PORTRAIT OF THE WEEK
The Labour Party continued its prepara- tions for the general election. Neil Kinnock stepped up his campaign against a cut in income tax in the Budget, and defended his plans to scrap Britain's nuclear bases. According to press reports Mr David Blunkett, a member of Labour's National Executive, thinks that Mrs Thatcher is set fair for a third term in office. British Airways was launched on the ,Stock Ex- change, almost doubling in price in its first day of trading with a premium of some 55p per share. After the announcement by the pharmaceutical company Wellcome of a price for its drug AZT, which it is hoped will allieviate symptoms in many Aids sufferers, the company's shares rose 73.5p in one day. Twelve Tamil men stripped to their underpants on a Heathrow runway to protest against deportation. Shortly after- wards a High Court •judge granted an emergency injunction as the plane was preparing to take off. The Duke of York took his seat in the House of Lords. The Duchess of York received her private pilot's licence at Kidlington airfield near Oxford from the chairman of the Civil Aviation Authority, Mr Christopher Tugendhat. The two ruling bodies of Brit- ish Freemasonry, the United Grand Lodge and the Supreme Grand Chapter, announced that they were modifying the oath required to be taken by initiates, removing some of the penalties previously prescribed for those who violated their code of secrecy: these included beheading and tearing out of the tongue. A Crown Court judge delayed a trial by a day by `losing' his seven-page judgment on his computer terminal: he said, `I pressed two buttons in the wrong order and my judg- ment was lost to posterity.'
IN LEBANON the siege of a Palestinian camp in west Beirut was gradually lifted by the Shia Muslim Amal militia, who also took back positions to the east of Sidon previously seized from them by the PLO. Many of the Palestinians in the Beirut camp were said to be close to starvation. Oxfam and Save the Children launched a joint effort to bring the plight of Mozambi- que's population to wider notice. FOur million people, a quarter of the country's population, face destitution and hunger. Drought and crop failure are partly to blame, but in a country torn by civil warfare so too are the 'politics of starva- tion'. Boris Pasternak's novel Dr Zhivago is at last to be published in the Soviet Union. The editor of the literary review Novy Mir confirmed that his magazine will serialise the book next year, over half a century after the start of Pasternak's long silent duel' with Stalin, as the writer himself once put it. Meanwhile in Moscow an international gathering of intellectuals, which included Graham Greene and Fay Weldon, were lectured by Soviet `cultural workers'. Doubts about the state of Presi- dent Reagan's physical and emotional health were expressed in the United States. He is said to be irritable and `preoccupied with private thoughts.' In Lagos Britain's new visa office, which cost £450,000 and was open for less than two weeks, was closed down on the orders of the Nigerian Government. The British acting High Commissioner was told that visa applicants were congesting Awolowo Road, a busy thoroughfare, and disrupting access to Dodan Barracks where President Babangi- da has his office.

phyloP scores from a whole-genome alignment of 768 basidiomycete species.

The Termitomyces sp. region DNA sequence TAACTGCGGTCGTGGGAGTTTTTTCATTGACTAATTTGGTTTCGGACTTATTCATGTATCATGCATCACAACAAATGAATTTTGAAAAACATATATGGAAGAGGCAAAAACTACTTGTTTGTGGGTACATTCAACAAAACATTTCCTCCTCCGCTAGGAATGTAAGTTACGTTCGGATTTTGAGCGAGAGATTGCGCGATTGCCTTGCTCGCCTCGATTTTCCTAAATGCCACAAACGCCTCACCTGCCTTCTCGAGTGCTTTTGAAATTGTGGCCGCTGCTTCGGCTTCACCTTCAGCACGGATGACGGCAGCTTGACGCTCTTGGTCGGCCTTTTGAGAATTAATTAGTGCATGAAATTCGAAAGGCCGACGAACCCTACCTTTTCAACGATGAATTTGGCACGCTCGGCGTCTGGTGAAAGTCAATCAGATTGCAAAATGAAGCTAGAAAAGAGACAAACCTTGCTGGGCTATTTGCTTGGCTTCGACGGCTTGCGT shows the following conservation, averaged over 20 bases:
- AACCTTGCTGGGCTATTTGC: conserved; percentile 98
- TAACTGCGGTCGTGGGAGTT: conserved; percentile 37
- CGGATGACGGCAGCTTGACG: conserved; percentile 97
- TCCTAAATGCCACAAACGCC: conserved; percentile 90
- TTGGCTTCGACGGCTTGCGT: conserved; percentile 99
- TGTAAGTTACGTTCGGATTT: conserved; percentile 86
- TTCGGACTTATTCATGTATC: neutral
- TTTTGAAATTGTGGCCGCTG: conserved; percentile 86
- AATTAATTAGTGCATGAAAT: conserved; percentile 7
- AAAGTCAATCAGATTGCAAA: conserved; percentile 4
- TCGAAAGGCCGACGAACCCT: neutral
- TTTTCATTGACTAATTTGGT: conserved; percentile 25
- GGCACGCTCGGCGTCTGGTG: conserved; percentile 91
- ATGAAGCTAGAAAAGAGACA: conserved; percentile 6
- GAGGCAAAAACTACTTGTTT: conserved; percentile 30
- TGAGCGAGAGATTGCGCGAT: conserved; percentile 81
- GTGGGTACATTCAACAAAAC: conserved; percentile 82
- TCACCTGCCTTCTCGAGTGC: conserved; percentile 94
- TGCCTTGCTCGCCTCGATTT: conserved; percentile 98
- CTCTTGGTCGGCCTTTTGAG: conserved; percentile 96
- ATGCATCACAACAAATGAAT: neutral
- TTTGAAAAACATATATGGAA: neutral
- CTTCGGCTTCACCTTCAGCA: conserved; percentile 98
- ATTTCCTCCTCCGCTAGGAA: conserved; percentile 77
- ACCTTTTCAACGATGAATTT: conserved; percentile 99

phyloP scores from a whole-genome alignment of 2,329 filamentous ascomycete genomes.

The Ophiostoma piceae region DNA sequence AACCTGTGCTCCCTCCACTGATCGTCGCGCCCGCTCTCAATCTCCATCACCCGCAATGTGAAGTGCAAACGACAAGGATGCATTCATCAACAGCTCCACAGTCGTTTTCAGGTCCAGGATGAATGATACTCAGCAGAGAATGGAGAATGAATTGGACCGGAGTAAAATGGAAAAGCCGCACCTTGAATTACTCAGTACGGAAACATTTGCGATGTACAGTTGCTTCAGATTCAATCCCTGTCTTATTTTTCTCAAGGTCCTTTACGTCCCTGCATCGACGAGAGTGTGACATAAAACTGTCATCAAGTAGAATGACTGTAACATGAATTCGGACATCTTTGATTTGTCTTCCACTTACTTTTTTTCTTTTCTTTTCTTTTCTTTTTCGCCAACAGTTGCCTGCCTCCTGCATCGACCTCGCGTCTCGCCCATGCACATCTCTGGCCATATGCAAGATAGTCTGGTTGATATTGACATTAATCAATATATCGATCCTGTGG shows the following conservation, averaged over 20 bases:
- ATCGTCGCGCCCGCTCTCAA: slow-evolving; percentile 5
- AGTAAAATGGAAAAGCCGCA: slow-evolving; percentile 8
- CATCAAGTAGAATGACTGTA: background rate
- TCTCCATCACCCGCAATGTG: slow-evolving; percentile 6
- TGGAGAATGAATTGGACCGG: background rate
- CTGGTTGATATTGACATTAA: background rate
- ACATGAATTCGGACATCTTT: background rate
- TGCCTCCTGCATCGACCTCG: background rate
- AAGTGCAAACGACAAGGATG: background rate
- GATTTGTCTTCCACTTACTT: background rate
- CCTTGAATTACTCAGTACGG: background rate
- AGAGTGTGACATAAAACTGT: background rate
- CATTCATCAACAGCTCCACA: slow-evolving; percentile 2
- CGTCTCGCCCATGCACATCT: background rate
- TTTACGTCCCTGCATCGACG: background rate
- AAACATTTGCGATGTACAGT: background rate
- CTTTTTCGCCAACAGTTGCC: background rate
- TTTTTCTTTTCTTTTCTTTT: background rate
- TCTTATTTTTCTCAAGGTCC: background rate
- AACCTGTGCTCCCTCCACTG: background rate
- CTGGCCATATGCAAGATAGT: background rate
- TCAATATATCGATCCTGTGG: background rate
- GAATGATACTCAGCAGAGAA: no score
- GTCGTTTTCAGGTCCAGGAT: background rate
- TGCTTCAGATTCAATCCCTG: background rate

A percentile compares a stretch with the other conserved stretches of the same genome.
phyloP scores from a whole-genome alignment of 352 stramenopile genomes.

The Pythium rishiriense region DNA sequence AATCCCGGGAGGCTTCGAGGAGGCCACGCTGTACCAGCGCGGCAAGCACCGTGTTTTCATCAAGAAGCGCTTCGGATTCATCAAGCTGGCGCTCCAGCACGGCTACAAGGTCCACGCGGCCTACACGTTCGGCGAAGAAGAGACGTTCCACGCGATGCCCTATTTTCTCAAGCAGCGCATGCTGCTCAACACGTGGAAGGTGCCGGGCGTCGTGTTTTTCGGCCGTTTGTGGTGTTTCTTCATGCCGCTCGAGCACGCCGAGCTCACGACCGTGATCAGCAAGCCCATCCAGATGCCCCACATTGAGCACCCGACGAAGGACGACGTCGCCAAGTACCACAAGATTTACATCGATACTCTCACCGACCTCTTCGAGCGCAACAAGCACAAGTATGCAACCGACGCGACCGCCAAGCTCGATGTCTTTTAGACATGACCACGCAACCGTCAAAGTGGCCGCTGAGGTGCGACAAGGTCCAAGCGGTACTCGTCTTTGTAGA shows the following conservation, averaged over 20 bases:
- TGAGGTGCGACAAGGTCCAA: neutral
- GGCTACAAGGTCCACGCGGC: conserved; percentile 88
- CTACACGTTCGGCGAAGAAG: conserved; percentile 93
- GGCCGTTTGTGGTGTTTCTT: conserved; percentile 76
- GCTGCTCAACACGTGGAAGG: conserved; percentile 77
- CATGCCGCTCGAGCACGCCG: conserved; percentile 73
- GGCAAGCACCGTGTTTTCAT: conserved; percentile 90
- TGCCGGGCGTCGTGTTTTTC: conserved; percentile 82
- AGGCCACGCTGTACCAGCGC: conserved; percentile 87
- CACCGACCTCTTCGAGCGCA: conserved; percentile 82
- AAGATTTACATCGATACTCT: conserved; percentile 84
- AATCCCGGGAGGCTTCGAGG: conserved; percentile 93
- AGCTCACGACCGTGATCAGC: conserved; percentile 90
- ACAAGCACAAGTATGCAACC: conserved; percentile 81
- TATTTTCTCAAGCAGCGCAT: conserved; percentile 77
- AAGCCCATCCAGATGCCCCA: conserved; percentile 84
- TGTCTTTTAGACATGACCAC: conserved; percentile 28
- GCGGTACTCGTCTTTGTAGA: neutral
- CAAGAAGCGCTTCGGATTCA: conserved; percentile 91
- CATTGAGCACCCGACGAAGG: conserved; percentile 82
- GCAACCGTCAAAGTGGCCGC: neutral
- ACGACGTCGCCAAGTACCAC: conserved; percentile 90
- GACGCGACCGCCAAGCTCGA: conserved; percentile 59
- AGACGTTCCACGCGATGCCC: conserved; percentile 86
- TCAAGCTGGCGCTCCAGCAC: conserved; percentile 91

M St J T